Negative, localized online news garners more attention, study finds

Aug 27, 2009

According to the "hardwired for news" theory, people devote more attention to information that is deviant or threatening. To test the theory, University of Missouri researchers examined the physiological effects of reading threatening health news online. The researchers found that news about local health threats increased attention and memory in readers more than news about distant, or non-local, health threats.

"Although journalists have often prioritized negative and local stories, there has been limited evidence to support that approach until now," said Kevin Wise, assistant professor of strategic communication in the MU School of Journalism. "This study provides physiological evidence that supports both the practice of localizing news stories and the idea that people allocate more attention to negative news with a local focus."

This study is one of only a few that used physiological response to examine how people respond to reading text. The results indicate that people have an innate mechanism that enables more attention to be given to information that is localized and negative, Wise said.

"It seems ironic, but the majority of the time that people spend online is spent reading text," Wise said. "Therefore, identifying how people process and respond to text is critical to understanding the cognitive and emotional processing of all interactive media."

In the study, Wise measured the physiological responses, including heart rate, of participants as they read news stories about either local or distant health threats. He found that reading high-proximity, or local, health news elicited slower heart rate than low-proximity news, an indication that more cognitive resources were allocated to the local news. Additionally, participants more accurately recalled details from local health threats compared to distant threats.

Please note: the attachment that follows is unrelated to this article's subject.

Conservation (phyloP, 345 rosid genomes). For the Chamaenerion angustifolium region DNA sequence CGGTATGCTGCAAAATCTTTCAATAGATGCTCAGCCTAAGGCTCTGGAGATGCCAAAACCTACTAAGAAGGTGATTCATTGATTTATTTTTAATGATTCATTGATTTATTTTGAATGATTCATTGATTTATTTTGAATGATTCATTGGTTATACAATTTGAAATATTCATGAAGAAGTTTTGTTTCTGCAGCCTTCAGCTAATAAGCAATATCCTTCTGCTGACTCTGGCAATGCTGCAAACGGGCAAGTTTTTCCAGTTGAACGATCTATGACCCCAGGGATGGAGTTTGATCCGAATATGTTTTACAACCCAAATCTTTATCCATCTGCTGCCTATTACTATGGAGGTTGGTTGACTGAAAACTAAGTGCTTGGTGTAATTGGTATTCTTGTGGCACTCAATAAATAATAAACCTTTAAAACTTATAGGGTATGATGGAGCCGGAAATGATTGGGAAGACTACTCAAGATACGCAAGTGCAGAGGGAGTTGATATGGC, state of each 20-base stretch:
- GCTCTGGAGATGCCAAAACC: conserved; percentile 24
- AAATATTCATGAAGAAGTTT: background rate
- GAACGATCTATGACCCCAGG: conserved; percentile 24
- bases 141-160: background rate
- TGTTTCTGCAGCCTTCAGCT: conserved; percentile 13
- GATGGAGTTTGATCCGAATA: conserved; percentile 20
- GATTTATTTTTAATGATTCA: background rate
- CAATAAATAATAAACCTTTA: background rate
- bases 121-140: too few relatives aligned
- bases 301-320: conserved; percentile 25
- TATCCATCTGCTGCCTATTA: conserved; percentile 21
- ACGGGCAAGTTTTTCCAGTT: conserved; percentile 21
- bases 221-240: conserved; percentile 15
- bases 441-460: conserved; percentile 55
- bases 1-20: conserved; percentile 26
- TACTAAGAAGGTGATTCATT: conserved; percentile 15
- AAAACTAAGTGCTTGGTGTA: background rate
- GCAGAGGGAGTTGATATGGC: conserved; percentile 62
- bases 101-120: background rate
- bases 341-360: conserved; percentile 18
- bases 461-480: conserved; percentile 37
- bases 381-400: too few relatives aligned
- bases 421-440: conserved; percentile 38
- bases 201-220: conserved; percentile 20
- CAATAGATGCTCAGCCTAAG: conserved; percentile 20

"It's logical to assume that people will be more likely to take protective or preventative action after reading about a local health threat," Wise said. "If journalists can increase the awareness of threats in local communities, then people will have opportunities to act upon that information."

The study, "Exploring the Hardwired for News Hypothesis: How Threat Proximity Affects Cognitive and Emotional Processing of Health-Related Print ," was published in the July-August 2009 issue of Communication Studies.

Source: University of Missouri-Columbia (news : web)

Explore further: Timing of the Ferguson case may have made the riots worse

add to favorites email to friend print save as pdf

Related Stories

'Less is More' Online

Jul 10, 2007

Researchers at the University of Missouri-Columbia have found that less is more when it comes to online content. In a study that examined responses to pictures viewed online, the researchers found that people were able to ...

Web News Readers Have Greater Attention Span: Study

Mar 31, 2007

People who use the Internet to read the news have a greater attention span than print readers, according to a U.S. study that refutes the idea that Web surfers jump around and don't read much.

Recommended for you

Beyond human: Exploring transhumanism

Nov 25, 2014

What do pacemakers, prosthetic limbs, Iron Man and flu vaccines all have in common? They are examples of an old idea that's been gaining in significance in the last several decades: transhumanism. The word ...

User comments : 0

Please sign in to add a comment. Registration is free, and takes less than a minute. Read more

Click here to reset your password.
Sign in to get notified via email when new comments are made.